The use of functional magnetic resonance imaging (fMRI) and electroencephalography (EEG) may be able to identify ICU patients with severe traumatic brain injuries who have a level of consciousness not revealed by the standard bedside neurological examination. A report from Massachusetts General Hospital (MGH) investigators, published in the journal Brain, is the first to test such an approach in acutely ill patients for whom critical decisions may need to be made regarding the continuation of life-sustaining care.
“Early detection of consciousness and brain function in the intensive care unit could allow families to make more informed decisions about the care of loved ones,” says Brian Edlow, MD, of the Center for Neurotechnology and Neurorecovery in the MGH Department of Neurology, co-lead and corresponding author of the study. “Also, since early recovery of consciousness is associated with better long-term outcomes, these tests could help patients gain access to rehabilitative care once they are discharged from an ICU.”
The standard bedside neurological examination of patients with serious brain injuries may inaccurately indicate that a patient is unconscious for several reasons. The patient may be unable to speak, write or move because of the effects of the injury itself or sedating medications, or a clinician may misinterpret a weak but intentional movement as a reflex response. Studies have suggested that the rate of misclassifying conscious patients as unconscious could be as high as 40 percent. While previous studies have used fMRI or EEG to detect this sort of “covert consciousness” in patients who have moved from acute-care hospitals to rehabilitation or nursing care facilities, no such study had previously been conducted in ICU patients.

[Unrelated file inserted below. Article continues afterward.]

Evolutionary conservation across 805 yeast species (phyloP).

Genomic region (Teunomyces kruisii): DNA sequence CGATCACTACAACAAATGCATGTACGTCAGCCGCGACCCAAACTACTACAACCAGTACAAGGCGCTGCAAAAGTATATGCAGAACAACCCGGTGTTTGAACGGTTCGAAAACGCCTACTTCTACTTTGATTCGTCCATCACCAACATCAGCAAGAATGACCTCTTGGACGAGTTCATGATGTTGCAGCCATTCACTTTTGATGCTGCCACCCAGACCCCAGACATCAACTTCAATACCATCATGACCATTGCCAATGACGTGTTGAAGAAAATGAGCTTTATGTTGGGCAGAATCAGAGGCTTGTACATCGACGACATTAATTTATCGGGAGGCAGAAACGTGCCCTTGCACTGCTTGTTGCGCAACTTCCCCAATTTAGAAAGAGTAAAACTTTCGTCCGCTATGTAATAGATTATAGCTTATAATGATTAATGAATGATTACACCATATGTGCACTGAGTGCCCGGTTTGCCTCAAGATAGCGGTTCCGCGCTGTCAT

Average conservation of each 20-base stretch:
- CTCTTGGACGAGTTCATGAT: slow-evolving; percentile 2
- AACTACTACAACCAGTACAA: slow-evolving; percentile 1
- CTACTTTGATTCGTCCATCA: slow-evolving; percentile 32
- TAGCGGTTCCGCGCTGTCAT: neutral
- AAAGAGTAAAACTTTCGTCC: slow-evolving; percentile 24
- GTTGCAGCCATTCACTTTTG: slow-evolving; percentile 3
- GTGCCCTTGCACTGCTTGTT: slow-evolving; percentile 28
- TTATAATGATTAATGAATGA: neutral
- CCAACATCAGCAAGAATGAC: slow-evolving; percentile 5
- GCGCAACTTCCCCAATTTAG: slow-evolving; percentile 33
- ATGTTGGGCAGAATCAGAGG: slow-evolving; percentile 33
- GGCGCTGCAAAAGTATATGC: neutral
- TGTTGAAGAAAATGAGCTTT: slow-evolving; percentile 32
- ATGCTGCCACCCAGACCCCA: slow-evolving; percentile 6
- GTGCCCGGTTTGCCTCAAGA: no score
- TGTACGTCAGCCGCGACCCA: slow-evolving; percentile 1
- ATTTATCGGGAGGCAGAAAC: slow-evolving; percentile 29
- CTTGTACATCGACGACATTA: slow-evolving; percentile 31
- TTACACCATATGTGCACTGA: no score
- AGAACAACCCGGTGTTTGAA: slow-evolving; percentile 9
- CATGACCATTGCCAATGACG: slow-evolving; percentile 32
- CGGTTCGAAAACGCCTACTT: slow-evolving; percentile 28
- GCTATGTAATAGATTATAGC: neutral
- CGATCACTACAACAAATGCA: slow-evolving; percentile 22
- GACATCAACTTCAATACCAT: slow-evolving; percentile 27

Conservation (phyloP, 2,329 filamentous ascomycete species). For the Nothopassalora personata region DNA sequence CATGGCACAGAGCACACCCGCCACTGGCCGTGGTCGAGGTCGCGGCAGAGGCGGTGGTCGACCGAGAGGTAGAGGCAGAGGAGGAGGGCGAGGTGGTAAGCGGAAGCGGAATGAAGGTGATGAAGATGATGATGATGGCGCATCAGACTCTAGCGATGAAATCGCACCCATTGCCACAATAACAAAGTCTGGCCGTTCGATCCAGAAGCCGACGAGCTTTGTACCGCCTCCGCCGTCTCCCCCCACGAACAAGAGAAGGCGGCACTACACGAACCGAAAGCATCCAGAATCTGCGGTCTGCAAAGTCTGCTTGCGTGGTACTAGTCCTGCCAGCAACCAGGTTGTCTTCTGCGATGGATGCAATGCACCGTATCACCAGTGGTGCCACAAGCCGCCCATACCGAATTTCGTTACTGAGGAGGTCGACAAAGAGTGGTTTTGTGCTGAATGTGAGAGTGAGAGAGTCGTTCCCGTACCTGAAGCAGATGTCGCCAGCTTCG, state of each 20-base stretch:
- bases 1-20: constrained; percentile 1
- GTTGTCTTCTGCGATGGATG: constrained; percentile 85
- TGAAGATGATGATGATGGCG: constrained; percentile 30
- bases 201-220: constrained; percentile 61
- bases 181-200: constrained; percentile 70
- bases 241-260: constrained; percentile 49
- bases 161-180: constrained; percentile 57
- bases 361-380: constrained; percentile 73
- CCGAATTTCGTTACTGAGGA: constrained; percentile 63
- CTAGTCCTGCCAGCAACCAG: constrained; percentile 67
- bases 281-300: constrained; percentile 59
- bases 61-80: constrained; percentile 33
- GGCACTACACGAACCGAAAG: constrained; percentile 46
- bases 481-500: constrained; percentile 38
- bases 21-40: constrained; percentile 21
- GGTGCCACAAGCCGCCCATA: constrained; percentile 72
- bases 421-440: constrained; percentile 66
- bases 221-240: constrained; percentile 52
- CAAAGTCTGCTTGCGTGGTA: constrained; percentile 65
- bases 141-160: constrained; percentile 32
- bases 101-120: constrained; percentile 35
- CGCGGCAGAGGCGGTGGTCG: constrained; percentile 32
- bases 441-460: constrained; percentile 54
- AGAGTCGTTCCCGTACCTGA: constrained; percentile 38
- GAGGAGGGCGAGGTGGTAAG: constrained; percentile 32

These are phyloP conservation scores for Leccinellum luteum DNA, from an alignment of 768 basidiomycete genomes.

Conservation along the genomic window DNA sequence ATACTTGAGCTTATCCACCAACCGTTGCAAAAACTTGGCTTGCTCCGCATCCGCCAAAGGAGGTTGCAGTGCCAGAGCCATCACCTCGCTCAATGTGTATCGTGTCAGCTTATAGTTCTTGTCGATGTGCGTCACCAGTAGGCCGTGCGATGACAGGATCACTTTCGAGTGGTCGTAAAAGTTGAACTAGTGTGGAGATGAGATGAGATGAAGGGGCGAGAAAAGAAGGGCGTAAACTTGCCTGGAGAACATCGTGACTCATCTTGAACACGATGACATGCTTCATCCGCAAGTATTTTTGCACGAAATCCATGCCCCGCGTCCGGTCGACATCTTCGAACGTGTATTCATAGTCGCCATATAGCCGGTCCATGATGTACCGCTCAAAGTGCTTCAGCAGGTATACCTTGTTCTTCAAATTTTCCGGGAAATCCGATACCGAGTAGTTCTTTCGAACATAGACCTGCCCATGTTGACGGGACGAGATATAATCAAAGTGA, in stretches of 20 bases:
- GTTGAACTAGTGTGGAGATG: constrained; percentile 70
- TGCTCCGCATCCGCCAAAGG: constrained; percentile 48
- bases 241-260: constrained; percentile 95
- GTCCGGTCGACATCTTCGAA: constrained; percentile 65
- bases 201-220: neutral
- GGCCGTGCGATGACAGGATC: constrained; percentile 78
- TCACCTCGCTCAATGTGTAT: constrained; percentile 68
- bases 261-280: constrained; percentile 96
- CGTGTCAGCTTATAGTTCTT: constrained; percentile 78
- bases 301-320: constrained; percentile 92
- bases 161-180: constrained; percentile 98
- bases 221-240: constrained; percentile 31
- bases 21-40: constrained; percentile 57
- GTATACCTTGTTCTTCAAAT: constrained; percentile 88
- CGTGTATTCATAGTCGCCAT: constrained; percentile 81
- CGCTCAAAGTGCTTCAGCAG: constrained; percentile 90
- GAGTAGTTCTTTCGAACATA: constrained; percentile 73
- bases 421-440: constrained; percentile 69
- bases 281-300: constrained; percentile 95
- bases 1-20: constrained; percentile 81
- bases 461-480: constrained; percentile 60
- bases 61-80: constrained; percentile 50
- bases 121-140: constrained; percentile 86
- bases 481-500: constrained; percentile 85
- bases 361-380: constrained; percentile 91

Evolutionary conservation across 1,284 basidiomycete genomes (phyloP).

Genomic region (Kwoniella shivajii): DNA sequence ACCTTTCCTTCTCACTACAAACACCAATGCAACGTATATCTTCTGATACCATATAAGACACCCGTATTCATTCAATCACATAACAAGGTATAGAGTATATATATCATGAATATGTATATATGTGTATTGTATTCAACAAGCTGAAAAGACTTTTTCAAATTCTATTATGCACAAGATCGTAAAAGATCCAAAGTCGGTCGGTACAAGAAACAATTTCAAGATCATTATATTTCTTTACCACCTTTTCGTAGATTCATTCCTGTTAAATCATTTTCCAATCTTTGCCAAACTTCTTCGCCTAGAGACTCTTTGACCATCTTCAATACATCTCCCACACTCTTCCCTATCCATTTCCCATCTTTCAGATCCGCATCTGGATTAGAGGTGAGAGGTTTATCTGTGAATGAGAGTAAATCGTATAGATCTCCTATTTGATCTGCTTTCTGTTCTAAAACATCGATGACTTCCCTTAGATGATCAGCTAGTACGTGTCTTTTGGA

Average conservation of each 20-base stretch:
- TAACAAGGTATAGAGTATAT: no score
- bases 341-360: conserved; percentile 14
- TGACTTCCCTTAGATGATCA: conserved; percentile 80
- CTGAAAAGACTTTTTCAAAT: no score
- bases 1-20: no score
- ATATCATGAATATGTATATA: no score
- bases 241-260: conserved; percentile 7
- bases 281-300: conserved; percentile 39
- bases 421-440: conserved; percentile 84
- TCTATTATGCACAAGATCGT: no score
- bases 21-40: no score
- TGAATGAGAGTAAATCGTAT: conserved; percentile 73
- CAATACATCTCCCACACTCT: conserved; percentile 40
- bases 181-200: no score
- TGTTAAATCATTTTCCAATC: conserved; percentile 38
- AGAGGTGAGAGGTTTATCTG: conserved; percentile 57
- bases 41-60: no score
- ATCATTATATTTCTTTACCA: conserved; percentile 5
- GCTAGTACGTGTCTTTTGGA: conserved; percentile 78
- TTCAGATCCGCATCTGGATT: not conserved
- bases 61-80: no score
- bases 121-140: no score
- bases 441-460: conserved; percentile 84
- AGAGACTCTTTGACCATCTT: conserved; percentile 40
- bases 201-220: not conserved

The current study enrolled 16 patients cared for in MGH intensive care units after severe traumatic brain injury. Upon enrollment, eight were able to respond to language, three were classified as minimally conscious without language response, three classified as vegetative and two as in a coma. fMRI studies were conducted as soon as patients were stable enough for the procedure, and EEG readings were taken soon afterwards, ideally but not always within 24 hours. A group of 16 healthy age- and sex-matched volunteers underwent the same procedures as a control group.
The screenings were taken under three experimental conditions. To test for a mismatch between participants’ ability to imagine performing a task and their ability to physically express themselves – what is called cognitive motor dissociation – participants were asked to imagine squeezing and releasing their right hand while in the fMRI scanner and while EEG readings were being taken. Since it is known that certain areas of the brain can respond to sounds even when an individual is asleep or under sedation, participants also were exposed to brief recordings of spoken language and of music during both fMRI and EEG screenings. Those tests were designed to detect activity in areas of the brain that are part of the higher-order cortex, which interprets the simple signals processed by the primary cortex – in this instance not just detecting a sound but potentially recognizing what it is.